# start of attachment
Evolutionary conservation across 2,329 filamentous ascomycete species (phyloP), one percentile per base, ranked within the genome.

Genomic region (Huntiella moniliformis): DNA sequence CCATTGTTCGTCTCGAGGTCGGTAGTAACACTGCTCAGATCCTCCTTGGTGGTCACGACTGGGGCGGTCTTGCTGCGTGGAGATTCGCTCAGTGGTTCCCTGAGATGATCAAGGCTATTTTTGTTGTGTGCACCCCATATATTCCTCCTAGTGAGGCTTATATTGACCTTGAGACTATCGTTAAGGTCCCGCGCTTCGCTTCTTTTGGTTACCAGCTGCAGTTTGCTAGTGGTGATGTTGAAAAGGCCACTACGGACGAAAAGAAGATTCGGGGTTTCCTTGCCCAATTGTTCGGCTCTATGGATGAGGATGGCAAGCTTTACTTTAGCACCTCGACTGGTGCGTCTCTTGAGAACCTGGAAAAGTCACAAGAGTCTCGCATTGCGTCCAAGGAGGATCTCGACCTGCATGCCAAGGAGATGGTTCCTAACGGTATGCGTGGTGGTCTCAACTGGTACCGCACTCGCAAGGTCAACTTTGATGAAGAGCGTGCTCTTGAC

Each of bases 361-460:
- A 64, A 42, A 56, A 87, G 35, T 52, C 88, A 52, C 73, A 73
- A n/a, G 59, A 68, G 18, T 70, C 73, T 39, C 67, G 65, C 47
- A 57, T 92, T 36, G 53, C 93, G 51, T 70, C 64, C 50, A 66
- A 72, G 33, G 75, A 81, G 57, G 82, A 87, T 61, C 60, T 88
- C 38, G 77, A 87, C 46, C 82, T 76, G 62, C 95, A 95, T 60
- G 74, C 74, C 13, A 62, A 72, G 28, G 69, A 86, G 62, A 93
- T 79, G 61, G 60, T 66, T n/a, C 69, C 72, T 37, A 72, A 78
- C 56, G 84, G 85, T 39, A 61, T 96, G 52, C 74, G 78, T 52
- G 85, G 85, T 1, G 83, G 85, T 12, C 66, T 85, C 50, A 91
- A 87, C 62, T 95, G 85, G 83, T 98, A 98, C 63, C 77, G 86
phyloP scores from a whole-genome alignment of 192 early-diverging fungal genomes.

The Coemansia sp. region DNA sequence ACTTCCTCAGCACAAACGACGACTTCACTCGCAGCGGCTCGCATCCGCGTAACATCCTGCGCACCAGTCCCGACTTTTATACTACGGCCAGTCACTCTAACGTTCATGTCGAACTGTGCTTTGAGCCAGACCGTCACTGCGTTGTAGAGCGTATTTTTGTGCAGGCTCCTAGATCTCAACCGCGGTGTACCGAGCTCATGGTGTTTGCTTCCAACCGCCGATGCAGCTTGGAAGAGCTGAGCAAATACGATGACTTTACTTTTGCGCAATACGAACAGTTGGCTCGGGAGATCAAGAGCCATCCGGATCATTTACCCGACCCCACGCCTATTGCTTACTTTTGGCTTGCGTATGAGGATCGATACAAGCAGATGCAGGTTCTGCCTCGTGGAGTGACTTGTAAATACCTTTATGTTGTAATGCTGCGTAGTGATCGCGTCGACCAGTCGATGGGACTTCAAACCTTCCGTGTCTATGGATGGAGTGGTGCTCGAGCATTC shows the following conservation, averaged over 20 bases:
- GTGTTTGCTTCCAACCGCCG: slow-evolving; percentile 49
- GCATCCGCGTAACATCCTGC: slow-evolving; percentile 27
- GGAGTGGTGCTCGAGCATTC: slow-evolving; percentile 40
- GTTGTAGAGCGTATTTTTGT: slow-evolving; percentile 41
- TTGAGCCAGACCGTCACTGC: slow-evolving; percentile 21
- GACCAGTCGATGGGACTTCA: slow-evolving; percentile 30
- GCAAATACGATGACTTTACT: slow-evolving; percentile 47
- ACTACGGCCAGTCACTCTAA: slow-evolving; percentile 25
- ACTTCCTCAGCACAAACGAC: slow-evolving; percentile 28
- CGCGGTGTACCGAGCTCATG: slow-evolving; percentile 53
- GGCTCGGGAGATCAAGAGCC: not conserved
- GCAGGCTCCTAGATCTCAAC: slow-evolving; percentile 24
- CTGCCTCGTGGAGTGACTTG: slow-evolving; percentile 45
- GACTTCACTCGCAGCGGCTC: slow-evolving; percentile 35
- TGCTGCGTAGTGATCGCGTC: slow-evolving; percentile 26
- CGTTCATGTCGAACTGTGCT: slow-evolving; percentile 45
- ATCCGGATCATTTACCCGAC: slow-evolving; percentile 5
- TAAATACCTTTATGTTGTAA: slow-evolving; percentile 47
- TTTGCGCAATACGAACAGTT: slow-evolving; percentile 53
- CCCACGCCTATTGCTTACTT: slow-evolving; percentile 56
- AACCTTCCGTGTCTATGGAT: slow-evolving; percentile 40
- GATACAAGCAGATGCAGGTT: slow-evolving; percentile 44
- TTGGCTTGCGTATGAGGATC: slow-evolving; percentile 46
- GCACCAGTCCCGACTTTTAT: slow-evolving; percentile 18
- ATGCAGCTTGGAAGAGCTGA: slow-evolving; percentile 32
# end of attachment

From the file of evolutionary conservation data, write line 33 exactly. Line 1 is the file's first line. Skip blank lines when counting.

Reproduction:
- TAAATACCTTTATGTTGTAA: slow-evolving; percentile 47